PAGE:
White's work rewarded with win

Cofidis workhorse Matt White delighted not only himself but also the better part of the peloton when he won his first big victory in six years, the fourth stage of the Jacob's Creek Tour Down Under. After a well-timed breakaway from the peloton, he also broke away from his fellow escapees within the final kilometres close to the finish.

"Well, I'm glad that a lot of people are happy for me," Matt White said from the back seat of his team car after the stage. "This is an important win to our team since it's the first win of the season. It's always good to get a win early in the season, just to keep things rolling. You wouldn't want to wait until late May to get it. The win's also important to me, since it's my first big win since '99. I have won a few smaller races in Australia, and also the odd team time trial, but this is the first win I have got for myself since then."

How it unfolded

It was clear before the stage that break would go away, since so many riders were now out of contention for the general classification. The question was just who was going to be in it, and when would it go? The answer came quickly as the attacks were on from the very second the riders reached the South East Freeway tollgate at kilometre zero. Mikel Astarloza and Iñigo Chaurreau (Ag2r Prevoyance), David Betts (United Water), Nathan O'Neill (Navigators Insurance) and Adrian Laidler (Uni SA) attacked first and were quickly followed by yellow jersey Luis Sanchez (Liberty Seguros) who was keen to see that no one dangerous was in the break.

At the top of the climb, they were all caught, but the peloton had split up big time, and more than half of the riders found themselves swerving in and out among the cars in the caravan, going downhill at 90 km/h. After only 15 kilometres raced, some of the main contenders for the yellow jumped clear of the others, although the peloton wasn't going to let the likes of Allan Davis (Liberty Seguros) and Gene Bates (UniSA) get away.

Leading up to the first sprint in Echunga, the peloton was still together, despite numerous attempts to break clear made by many riders. Panaria's Paride Grillo took the sprint ahead of Stuart O'Grady (Cofidis) and team mate Graeme Brown, and shortly after a break containing Wim Vansevenant (Davitamon-Lotto), Patrice Halgand (Credit Agricole), Arnaud Gerard and Ian McLeod (FDJeux.com), Samuel Dumoulin (Ag2r Prevoyance) and the yellow jersey of Luis Sanchez tried to get away, but once again the peloton was on its toes and brought them all back.

At the halfway point, Davitamon-Lotto's Robbie McEwen and Credit Agricole's Sebastian Joly launched an attack, and unlike the other attacks, this one seemed to work. Matthew White (Cofidis), Frederic Finot (FDJeux.com) and Nicolas Portal (Ag2r Prevoyance) quickly realised that this might be the one attack that would last all the way, and they were able to bridge over to the two front runners. Just before Checker Hill, Panaria's Fortunato Baliani was also able to bridge across, and he went on to win the KOM prize. The six-man break was now allowed a bit of space, as Sanchez' Liberty Seguros team had already been working hard at the first part of the race, and because no one in the break was a threat to their leader's jersey.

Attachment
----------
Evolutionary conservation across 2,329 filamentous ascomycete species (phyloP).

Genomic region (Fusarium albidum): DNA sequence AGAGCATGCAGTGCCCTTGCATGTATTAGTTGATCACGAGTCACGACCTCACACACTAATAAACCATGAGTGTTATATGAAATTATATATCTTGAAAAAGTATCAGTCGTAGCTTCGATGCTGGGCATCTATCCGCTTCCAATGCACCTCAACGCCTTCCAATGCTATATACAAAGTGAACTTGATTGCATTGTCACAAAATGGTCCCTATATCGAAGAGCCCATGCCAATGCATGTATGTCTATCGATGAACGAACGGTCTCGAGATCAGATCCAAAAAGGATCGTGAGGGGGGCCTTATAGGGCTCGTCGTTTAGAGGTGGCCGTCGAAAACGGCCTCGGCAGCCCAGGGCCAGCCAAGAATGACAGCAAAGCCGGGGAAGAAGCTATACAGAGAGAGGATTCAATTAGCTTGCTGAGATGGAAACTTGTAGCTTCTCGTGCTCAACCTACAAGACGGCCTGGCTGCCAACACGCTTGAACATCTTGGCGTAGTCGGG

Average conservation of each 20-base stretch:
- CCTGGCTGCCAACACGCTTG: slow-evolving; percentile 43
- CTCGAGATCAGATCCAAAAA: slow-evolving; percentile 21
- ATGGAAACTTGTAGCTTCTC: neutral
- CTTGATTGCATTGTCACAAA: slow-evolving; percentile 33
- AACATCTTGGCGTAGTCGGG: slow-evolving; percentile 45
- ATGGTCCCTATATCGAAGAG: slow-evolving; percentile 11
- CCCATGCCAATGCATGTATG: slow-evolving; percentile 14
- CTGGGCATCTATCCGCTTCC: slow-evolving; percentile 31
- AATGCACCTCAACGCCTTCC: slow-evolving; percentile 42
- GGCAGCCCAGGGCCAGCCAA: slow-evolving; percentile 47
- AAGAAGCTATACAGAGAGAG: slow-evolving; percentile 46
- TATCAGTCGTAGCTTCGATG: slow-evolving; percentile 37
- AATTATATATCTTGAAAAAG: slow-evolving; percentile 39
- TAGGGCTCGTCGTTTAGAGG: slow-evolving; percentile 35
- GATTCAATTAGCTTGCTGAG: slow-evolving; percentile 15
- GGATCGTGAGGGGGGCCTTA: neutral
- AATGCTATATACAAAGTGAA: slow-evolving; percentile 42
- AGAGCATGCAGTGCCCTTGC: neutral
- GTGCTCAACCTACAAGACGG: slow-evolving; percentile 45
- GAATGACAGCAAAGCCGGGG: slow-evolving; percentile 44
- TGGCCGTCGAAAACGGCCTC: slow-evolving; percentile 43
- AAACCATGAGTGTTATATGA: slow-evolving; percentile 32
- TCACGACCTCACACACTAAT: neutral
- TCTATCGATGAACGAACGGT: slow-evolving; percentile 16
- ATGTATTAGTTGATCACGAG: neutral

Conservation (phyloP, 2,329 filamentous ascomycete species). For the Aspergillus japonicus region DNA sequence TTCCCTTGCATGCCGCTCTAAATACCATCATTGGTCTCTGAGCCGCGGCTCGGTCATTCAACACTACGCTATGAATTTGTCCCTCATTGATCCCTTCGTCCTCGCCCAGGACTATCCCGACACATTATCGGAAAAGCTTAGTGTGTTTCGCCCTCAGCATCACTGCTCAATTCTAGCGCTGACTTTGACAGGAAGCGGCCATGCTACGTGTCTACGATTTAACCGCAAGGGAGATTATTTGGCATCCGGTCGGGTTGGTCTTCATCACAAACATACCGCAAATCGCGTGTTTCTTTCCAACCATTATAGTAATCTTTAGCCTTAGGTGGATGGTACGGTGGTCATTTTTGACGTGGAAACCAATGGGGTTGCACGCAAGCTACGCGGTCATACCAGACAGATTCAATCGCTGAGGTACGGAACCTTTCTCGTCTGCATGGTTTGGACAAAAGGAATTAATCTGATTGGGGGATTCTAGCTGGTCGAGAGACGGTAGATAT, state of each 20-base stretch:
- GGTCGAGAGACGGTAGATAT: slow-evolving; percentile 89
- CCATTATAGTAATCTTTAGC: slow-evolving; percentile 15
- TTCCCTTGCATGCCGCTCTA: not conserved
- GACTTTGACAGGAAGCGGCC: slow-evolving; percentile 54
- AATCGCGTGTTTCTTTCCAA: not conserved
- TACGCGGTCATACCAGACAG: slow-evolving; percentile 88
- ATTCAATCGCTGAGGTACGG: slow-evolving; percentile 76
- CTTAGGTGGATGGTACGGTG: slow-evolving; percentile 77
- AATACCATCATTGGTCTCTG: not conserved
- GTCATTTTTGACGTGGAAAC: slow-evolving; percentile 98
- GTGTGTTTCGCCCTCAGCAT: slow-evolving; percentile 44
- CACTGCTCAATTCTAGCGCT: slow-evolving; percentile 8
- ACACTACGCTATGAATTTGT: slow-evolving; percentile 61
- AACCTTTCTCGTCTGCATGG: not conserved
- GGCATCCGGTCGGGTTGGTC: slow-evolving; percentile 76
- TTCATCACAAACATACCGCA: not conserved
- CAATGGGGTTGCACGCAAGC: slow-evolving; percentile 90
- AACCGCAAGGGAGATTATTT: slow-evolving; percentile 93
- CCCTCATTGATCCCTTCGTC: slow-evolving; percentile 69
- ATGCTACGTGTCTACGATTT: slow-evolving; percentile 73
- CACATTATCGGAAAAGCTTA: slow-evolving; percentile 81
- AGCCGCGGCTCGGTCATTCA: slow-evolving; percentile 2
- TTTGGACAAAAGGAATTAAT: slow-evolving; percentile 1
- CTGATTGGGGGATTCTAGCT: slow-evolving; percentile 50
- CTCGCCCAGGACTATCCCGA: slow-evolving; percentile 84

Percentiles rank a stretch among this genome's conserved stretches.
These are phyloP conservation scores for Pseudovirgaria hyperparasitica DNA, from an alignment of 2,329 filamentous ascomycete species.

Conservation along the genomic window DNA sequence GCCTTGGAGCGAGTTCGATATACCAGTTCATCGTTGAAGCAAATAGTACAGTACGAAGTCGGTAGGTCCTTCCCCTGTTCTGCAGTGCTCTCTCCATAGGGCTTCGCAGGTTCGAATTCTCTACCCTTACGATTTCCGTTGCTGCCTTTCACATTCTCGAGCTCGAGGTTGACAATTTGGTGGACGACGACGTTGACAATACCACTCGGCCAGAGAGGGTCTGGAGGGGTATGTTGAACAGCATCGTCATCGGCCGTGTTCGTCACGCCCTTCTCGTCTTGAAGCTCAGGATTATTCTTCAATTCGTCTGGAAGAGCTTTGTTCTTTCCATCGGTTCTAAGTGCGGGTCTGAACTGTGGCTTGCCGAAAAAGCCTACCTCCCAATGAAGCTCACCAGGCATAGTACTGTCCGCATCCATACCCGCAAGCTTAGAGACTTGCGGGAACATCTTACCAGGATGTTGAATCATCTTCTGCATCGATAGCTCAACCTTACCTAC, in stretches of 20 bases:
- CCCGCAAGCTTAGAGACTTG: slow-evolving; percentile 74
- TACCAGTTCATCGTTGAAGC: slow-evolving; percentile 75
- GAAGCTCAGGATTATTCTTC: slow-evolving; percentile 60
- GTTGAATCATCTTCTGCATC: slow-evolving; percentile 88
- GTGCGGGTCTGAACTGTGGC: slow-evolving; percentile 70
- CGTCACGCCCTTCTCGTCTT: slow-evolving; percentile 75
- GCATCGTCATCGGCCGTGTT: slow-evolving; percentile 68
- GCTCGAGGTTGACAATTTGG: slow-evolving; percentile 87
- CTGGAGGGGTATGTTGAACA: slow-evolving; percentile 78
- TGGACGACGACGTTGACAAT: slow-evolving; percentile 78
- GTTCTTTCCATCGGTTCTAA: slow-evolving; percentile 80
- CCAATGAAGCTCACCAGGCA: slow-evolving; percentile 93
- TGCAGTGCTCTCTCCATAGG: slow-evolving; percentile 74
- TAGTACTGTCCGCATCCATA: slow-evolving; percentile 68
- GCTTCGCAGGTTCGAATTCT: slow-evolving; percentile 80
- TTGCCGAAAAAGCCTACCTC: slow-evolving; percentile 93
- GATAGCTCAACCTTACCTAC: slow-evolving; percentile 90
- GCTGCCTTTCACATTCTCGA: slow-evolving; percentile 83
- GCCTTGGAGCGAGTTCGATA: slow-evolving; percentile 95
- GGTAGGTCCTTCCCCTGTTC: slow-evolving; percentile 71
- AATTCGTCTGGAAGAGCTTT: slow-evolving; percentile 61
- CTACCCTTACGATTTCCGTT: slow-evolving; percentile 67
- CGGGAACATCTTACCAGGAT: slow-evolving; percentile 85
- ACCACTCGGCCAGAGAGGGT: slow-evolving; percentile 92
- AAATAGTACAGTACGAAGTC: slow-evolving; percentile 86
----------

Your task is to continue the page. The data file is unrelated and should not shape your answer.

With 35 kilometres to go, the six leaders' gap was five and a half minutes, but was starting to come down as the riders from Navigators put in an extra effort back in the peloton. As the riders were approaching the line, it became clear that they would not be caught, and that the winner would come from their group.

"Knowing that Robbie's pretty fast in the end, I knew I had to do something," White told Cyclingnews after the stage. "There was a little climb where I thought I could put some pressure on the others, so I did. I hadn't planned this would happen today, but since so many riders got into a break yesterday, we knew we had to get into one, without being followed by the guys from yesterday."

Matt's attack proved successful, and he was not chased by Aussie mate McEwen. "I told Matt, if you do attack, I won't make it my job to hunt you down," second placed McEwen told Cyclingnews. "We are on different teams, and I do get paid for winning races, but I've had several times in the Olympics and in the World Championships where Matt has worked for me, and I'm also counting on his support in coming races of that calibre. If I hadn't got a win already, I would have been a lot keener on this one, but now I just let Matt know that I wouldn't chase him. I just sat up and watched how the others would behave."

Spaniard Luis Sanchez kept his yellow jersey, but today's hard work has certainly taken its toll on his teammates, as co-leader Allan Davis said after the stage. "We have spent a lot more energy today than what we would have liked, but hopefully the guys will have something left for tomorrow, because that will be a crucial stage. So far, I've only been able to get myself over the Willunga Hill climb in the front group once out of seven attempts.

Allan who is in fourth place, 13 seconds down on his teammate Sanchez, is well positioned for a nice ride tomorrow if he does that though, and as Sanchez admitted, his team is still concentrating as much on Davis as they do on him. "It's too early to make predictions whether I will last or not. We take every day as it comes, and everyone knows that Allan has been riding very strongly."

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